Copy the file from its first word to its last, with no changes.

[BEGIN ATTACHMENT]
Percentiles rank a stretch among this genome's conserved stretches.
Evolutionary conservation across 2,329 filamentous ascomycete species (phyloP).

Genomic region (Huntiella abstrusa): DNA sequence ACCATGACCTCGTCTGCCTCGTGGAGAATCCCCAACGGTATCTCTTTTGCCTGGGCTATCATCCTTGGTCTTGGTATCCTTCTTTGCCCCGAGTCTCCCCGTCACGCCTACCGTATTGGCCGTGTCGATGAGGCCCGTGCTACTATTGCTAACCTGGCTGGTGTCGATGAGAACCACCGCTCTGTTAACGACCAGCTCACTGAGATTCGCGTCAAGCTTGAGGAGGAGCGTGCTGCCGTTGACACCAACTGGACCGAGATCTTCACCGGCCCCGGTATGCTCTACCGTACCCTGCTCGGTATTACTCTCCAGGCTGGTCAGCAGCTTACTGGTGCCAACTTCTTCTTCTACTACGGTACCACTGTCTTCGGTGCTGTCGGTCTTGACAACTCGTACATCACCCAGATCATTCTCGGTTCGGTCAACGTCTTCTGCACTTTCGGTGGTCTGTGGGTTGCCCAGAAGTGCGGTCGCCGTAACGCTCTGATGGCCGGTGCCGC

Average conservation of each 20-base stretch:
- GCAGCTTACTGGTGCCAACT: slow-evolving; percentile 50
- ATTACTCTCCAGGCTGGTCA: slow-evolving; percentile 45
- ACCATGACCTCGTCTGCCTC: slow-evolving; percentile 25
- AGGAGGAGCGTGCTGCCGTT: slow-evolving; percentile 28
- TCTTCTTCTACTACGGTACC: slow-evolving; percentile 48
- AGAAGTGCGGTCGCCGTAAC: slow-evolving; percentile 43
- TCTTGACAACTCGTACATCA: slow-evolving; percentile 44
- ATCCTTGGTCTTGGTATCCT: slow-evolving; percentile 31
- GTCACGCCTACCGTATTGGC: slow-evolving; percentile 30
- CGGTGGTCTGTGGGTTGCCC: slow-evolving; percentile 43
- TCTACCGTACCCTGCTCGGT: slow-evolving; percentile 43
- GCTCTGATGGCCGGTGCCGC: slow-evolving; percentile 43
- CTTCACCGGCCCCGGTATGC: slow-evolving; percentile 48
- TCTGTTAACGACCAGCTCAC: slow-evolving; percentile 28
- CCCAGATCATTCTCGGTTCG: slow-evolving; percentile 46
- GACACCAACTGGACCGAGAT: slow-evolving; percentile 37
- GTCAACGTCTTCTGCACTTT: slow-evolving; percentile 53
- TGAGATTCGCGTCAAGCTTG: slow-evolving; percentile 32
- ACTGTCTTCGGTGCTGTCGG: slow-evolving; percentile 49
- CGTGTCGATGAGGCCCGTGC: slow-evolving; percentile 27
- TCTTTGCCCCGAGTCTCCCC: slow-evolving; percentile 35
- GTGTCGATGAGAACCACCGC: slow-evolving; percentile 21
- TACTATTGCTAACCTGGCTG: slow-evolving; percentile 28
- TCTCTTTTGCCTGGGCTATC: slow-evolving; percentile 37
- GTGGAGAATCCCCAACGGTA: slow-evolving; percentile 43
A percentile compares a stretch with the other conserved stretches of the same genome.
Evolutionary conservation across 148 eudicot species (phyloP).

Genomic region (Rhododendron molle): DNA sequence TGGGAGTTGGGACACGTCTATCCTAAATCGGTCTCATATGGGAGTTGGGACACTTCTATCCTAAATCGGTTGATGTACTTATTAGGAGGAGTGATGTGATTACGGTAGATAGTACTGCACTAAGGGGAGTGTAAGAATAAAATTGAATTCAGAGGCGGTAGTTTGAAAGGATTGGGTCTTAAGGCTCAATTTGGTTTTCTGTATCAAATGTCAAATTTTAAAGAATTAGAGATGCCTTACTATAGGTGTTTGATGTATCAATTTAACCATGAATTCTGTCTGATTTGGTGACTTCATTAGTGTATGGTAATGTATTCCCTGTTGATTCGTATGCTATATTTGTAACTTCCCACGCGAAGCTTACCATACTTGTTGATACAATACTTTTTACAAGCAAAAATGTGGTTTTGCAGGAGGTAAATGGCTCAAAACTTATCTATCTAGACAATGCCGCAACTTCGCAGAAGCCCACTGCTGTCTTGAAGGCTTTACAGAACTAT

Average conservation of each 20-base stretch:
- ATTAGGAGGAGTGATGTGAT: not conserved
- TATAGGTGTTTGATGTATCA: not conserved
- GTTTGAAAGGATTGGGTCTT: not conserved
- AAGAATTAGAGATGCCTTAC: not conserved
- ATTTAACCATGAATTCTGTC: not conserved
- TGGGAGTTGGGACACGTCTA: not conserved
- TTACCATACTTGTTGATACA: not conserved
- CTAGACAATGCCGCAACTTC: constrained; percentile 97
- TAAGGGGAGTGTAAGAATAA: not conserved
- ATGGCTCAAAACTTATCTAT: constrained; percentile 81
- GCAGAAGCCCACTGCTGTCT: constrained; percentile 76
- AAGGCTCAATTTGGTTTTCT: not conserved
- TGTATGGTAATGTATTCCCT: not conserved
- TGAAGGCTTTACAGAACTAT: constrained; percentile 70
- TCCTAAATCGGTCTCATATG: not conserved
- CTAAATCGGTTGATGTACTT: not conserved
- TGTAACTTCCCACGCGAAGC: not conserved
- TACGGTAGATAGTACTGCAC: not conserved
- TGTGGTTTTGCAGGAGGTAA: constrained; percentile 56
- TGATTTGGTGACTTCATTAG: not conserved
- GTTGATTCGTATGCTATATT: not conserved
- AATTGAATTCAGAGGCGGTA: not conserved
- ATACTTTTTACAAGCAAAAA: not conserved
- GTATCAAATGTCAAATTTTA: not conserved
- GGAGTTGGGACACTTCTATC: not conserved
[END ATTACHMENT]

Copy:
Percentiles rank a stretch among this genome's conserved stretches.
Evolutionary conservation across 2,329 filamentous ascomycete species (phyloP).

Genomic region (Huntiella abstrusa): DNA sequence ACCATGACCTCGTCTGCCTCGTGGAGAATCCCCAACGGTATCTCTTTTGCCTGGGCTATCATCCTTGGTCTTGGTATCCTTCTTTGCCCCGAGTCTCCCCGTCACGCCTACCGTATTGGCCGTGTCGATGAGGCCCGTGCTACTATTGCTAACCTGGCTGGTGTCGATGAGAACCACCGCTCTGTTAACGACCAGCTCACTGAGATTCGCGTCAAGCTTGAGGAGGAGCGTGCTGCCGTTGACACCAACTGGACCGAGATCTTCACCGGCCCCGGTATGCTCTACCGTACCCTGCTCGGTATTACTCTCCAGGCTGGTCAGCAGCTTACTGGTGCCAACTTCTTCTTCTACTACGGTACCACTGTCTTCGGTGCTGTCGGTCTTGACAACTCGTACATCACCCAGATCATTCTCGGTTCGGTCAACGTCTTCTGCACTTTCGGTGGTCTGTGGGTTGCCCAGAAGTGCGGTCGCCGTAACGCTCTGATGGCCGGTGCCGC

Average conservation of each 20-base stretch:
- GCAGCTTACTGGTGCCAACT: slow-evolving; percentile 50
- ATTACTCTCCAGGCTGGTCA: slow-evolving; percentile 45
- ACCATGACCTCGTCTGCCTC: slow-evolving; percentile 25
- AGGAGGAGCGTGCTGCCGTT: slow-evolving; percentile 28
- TCTTCTTCTACTACGGTACC: slow-evolving; percentile 48
- AGAAGTGCGGTCGCCGTAAC: slow-evolving; percentile 43
- TCTTGACAACTCGTACATCA: slow-evolving; percentile 44
- ATCCTTGGTCTTGGTATCCT: slow-evolving; percentile 31
- GTCACGCCTACCGTATTGGC: slow-evolving; percentile 30
- CGGTGGTCTGTGGGTTGCCC: slow-evolving; percentile 43
- TCTACCGTACCCTGCTCGGT: slow-evolving; percentile 43
- GCTCTGATGGCCGGTGCCGC: slow-evolving; percentile 43
- CTTCACCGGCCCCGGTATGC: slow-evolving; percentile 48
- TCTGTTAACGACCAGCTCAC: slow-evolving; percentile 28
- CCCAGATCATTCTCGGTTCG: slow-evolving; percentile 46
- GACACCAACTGGACCGAGAT: slow-evolving; percentile 37
- GTCAACGTCTTCTGCACTTT: slow-evolving; percentile 53
- TGAGATTCGCGTCAAGCTTG: slow-evolving; percentile 32
- ACTGTCTTCGGTGCTGTCGG: slow-evolving; percentile 49
- CGTGTCGATGAGGCCCGTGC: slow-evolving; percentile 27
- TCTTTGCCCCGAGTCTCCCC: slow-evolving; percentile 35
- GTGTCGATGAGAACCACCGC: slow-evolving; percentile 21
- TACTATTGCTAACCTGGCTG: slow-evolving; percentile 28
- TCTCTTTTGCCTGGGCTATC: slow-evolving; percentile 37
- GTGGAGAATCCCCAACGGTA: slow-evolving; percentile 43
A percentile compares a stretch with the other conserved stretches of the same genome.
Evolutionary conservation across 148 eudicot species (phyloP).

Genomic region (Rhododendron molle): DNA sequence TGGGAGTTGGGACACGTCTATCCTAAATCGGTCTCATATGGGAGTTGGGACACTTCTATCCTAAATCGGTTGATGTACTTATTAGGAGGAGTGATGTGATTACGGTAGATAGTACTGCACTAAGGGGAGTGTAAGAATAAAATTGAATTCAGAGGCGGTAGTTTGAAAGGATTGGGTCTTAAGGCTCAATTTGGTTTTCTGTATCAAATGTCAAATTTTAAAGAATTAGAGATGCCTTACTATAGGTGTTTGATGTATCAATTTAACCATGAATTCTGTCTGATTTGGTGACTTCATTAGTGTATGGTAATGTATTCCCTGTTGATTCGTATGCTATATTTGTAACTTCCCACGCGAAGCTTACCATACTTGTTGATACAATACTTTTTACAAGCAAAAATGTGGTTTTGCAGGAGGTAAATGGCTCAAAACTTATCTATCTAGACAATGCCGCAACTTCGCAGAAGCCCACTGCTGTCTTGAAGGCTTTACAGAACTAT

Average conservation of each 20-base stretch:
- ATTAGGAGGAGTGATGTGAT: not conserved
- TATAGGTGTTTGATGTATCA: not conserved
- GTTTGAAAGGATTGGGTCTT: not conserved
- AAGAATTAGAGATGCCTTAC: not conserved
- ATTTAACCATGAATTCTGTC: not conserved
- TGGGAGTTGGGACACGTCTA: not conserved
- TTACCATACTTGTTGATACA: not conserved
- CTAGACAATGCCGCAACTTC: constrained; percentile 97
- TAAGGGGAGTGTAAGAATAA: not conserved
- ATGGCTCAAAACTTATCTAT: constrained; percentile 81
- GCAGAAGCCCACTGCTGTCT: constrained; percentile 76
- AAGGCTCAATTTGGTTTTCT: not conserved
- TGTATGGTAATGTATTCCCT: not conserved
- TGAAGGCTTTACAGAACTAT: constrained; percentile 70
- TCCTAAATCGGTCTCATATG: not conserved
- CTAAATCGGTTGATGTACTT: not conserved
- TGTAACTTCCCACGCGAAGC: not conserved
- TACGGTAGATAGTACTGCAC: not conserved
- TGTGGTTTTGCAGGAGGTAA: constrained; percentile 56
- TGATTTGGTGACTTCATTAG: not conserved
- GTTGATTCGTATGCTATATT: not conserved
- AATTGAATTCAGAGGCGGTA: not conserved
- ATACTTTTTACAAGCAAAAA: not conserved
- GTATCAAATGTCAAATTTTA: not conserved
- GGAGTTGGGACACTTCTATC: not conserved